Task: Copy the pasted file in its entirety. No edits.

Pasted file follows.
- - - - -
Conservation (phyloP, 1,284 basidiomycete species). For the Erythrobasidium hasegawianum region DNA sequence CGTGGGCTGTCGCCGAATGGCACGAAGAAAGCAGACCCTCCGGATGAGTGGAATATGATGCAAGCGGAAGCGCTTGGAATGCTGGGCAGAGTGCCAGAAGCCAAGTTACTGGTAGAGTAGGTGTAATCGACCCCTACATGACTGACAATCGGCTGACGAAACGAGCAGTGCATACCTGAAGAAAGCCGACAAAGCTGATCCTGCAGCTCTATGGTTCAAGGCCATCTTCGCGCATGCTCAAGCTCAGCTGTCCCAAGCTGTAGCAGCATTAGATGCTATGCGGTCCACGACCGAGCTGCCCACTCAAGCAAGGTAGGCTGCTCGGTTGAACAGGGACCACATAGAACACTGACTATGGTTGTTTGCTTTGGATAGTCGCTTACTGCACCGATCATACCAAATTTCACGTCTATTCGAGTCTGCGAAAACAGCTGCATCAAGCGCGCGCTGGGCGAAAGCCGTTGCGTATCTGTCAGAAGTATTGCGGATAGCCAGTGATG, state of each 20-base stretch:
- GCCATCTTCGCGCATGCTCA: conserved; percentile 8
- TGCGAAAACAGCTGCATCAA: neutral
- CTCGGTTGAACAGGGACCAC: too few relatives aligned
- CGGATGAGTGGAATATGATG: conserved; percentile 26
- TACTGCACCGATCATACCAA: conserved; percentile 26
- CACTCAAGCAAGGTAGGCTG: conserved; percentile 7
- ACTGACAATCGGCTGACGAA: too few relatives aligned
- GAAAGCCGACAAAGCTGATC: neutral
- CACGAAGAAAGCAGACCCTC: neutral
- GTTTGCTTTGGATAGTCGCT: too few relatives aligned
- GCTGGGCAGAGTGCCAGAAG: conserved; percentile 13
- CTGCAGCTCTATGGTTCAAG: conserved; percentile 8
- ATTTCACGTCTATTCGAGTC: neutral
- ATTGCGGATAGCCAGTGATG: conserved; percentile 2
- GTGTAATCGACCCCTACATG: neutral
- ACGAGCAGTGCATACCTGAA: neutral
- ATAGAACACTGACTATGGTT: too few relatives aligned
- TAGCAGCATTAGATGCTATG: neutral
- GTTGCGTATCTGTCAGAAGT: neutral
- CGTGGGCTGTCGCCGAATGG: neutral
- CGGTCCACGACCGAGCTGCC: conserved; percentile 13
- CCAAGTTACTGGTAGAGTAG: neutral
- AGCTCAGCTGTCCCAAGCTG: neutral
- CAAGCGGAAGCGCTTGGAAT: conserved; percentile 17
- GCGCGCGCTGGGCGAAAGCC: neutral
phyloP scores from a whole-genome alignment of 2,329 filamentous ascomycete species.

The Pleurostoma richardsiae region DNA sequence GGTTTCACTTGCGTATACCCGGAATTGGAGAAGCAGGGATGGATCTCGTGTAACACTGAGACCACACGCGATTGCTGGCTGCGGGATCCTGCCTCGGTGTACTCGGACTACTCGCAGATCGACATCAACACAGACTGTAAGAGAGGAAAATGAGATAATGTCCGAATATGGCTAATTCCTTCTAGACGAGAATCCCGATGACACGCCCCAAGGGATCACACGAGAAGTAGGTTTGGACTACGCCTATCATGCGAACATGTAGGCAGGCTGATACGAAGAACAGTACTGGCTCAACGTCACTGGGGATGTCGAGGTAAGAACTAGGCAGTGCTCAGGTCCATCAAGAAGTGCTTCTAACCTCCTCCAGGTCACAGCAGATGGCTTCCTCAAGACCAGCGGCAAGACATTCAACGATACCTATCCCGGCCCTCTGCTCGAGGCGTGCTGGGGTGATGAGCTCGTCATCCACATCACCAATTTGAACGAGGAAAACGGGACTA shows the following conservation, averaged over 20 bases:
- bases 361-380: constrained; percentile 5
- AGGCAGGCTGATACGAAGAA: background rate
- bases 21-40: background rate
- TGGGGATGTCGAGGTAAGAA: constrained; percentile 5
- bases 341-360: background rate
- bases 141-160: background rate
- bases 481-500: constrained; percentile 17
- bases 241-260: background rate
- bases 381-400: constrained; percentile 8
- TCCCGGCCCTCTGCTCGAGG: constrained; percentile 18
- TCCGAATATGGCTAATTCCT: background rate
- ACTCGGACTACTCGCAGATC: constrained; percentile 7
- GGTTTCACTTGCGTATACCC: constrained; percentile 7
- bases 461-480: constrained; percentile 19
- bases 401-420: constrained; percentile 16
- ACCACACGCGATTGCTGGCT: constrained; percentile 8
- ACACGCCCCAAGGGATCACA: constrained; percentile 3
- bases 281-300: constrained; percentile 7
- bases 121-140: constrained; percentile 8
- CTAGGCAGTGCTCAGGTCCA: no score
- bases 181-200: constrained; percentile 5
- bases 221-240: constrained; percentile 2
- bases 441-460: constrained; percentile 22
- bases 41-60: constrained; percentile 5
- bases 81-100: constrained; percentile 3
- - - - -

Conservation (phyloP, 1,284 basidiomycete species). For the Erythrobasidium hasegawianum region DNA sequence CGTGGGCTGTCGCCGAATGGCACGAAGAAAGCAGACCCTCCGGATGAGTGGAATATGATGCAAGCGGAAGCGCTTGGAATGCTGGGCAGAGTGCCAGAAGCCAAGTTACTGGTAGAGTAGGTGTAATCGACCCCTACATGACTGACAATCGGCTGACGAAACGAGCAGTGCATACCTGAAGAAAGCCGACAAAGCTGATCCTGCAGCTCTATGGTTCAAGGCCATCTTCGCGCATGCTCAAGCTCAGCTGTCCCAAGCTGTAGCAGCATTAGATGCTATGCGGTCCACGACCGAGCTGCCCACTCAAGCAAGGTAGGCTGCTCGGTTGAACAGGGACCACATAGAACACTGACTATGGTTGTTTGCTTTGGATAGTCGCTTACTGCACCGATCATACCAAATTTCACGTCTATTCGAGTCTGCGAAAACAGCTGCATCAAGCGCGCGCTGGGCGAAAGCCGTTGCGTATCTGTCAGAAGTATTGCGGATAGCCAGTGATG, state of each 20-base stretch:
- GCCATCTTCGCGCATGCTCA: conserved; percentile 8
- TGCGAAAACAGCTGCATCAA: neutral
- CTCGGTTGAACAGGGACCAC: too few relatives aligned
- CGGATGAGTGGAATATGATG: conserved; percentile 26
- TACTGCACCGATCATACCAA: conserved; percentile 26
- CACTCAAGCAAGGTAGGCTG: conserved; percentile 7
- ACTGACAATCGGCTGACGAA: too few relatives aligned
- GAAAGCCGACAAAGCTGATC: neutral
- CACGAAGAAAGCAGACCCTC: neutral
- GTTTGCTTTGGATAGTCGCT: too few relatives aligned
- GCTGGGCAGAGTGCCAGAAG: conserved; percentile 13
- CTGCAGCTCTATGGTTCAAG: conserved; percentile 8
- ATTTCACGTCTATTCGAGTC: neutral
- ATTGCGGATAGCCAGTGATG: conserved; percentile 2
- GTGTAATCGACCCCTACATG: neutral
- ACGAGCAGTGCATACCTGAA: neutral
- ATAGAACACTGACTATGGTT: too few relatives aligned
- TAGCAGCATTAGATGCTATG: neutral
- GTTGCGTATCTGTCAGAAGT: neutral
- CGTGGGCTGTCGCCGAATGG: neutral
- CGGTCCACGACCGAGCTGCC: conserved; percentile 13
- CCAAGTTACTGGTAGAGTAG: neutral
- AGCTCAGCTGTCCCAAGCTG: neutral
- CAAGCGGAAGCGCTTGGAAT: conserved; percentile 17
- GCGCGCGCTGGGCGAAAGCC: neutral
phyloP scores from a whole-genome alignment of 2,329 filamentous ascomycete species.

The Pleurostoma richardsiae region DNA sequence GGTTTCACTTGCGTATACCCGGAATTGGAGAAGCAGGGATGGATCTCGTGTAACACTGAGACCACACGCGATTGCTGGCTGCGGGATCCTGCCTCGGTGTACTCGGACTACTCGCAGATCGACATCAACACAGACTGTAAGAGAGGAAAATGAGATAATGTCCGAATATGGCTAATTCCTTCTAGACGAGAATCCCGATGACACGCCCCAAGGGATCACACGAGAAGTAGGTTTGGACTACGCCTATCATGCGAACATGTAGGCAGGCTGATACGAAGAACAGTACTGGCTCAACGTCACTGGGGATGTCGAGGTAAGAACTAGGCAGTGCTCAGGTCCATCAAGAAGTGCTTCTAACCTCCTCCAGGTCACAGCAGATGGCTTCCTCAAGACCAGCGGCAAGACATTCAACGATACCTATCCCGGCCCTCTGCTCGAGGCGTGCTGGGGTGATGAGCTCGTCATCCACATCACCAATTTGAACGAGGAAAACGGGACTA shows the following conservation, averaged over 20 bases:
- bases 361-380: constrained; percentile 5
- AGGCAGGCTGATACGAAGAA: background rate
- bases 21-40: background rate
- TGGGGATGTCGAGGTAAGAA: constrained; percentile 5
- bases 341-360: background rate
- bases 141-160: background rate
- bases 481-500: constrained; percentile 17
- bases 241-260: background rate
- bases 381-400: constrained; percentile 8
- TCCCGGCCCTCTGCTCGAGG: constrained; percentile 18
- TCCGAATATGGCTAATTCCT: background rate
- ACTCGGACTACTCGCAGATC: constrained; percentile 7
- GGTTTCACTTGCGTATACCC: constrained; percentile 7
- bases 461-480: constrained; percentile 19
- bases 401-420: constrained; percentile 16
- ACCACACGCGATTGCTGGCT: constrained; percentile 8
- ACACGCCCCAAGGGATCACA: constrained; percentile 3
- bases 281-300: constrained; percentile 7
- bases 121-140: constrained; percentile 8
- CTAGGCAGTGCTCAGGTCCA: no score
- bases 181-200: constrained; percentile 5
- bases 221-240: constrained; percentile 2
- bases 441-460: constrained; percentile 22
- bases 41-60: constrained; percentile 5
- bases 81-100: constrained; percentile 3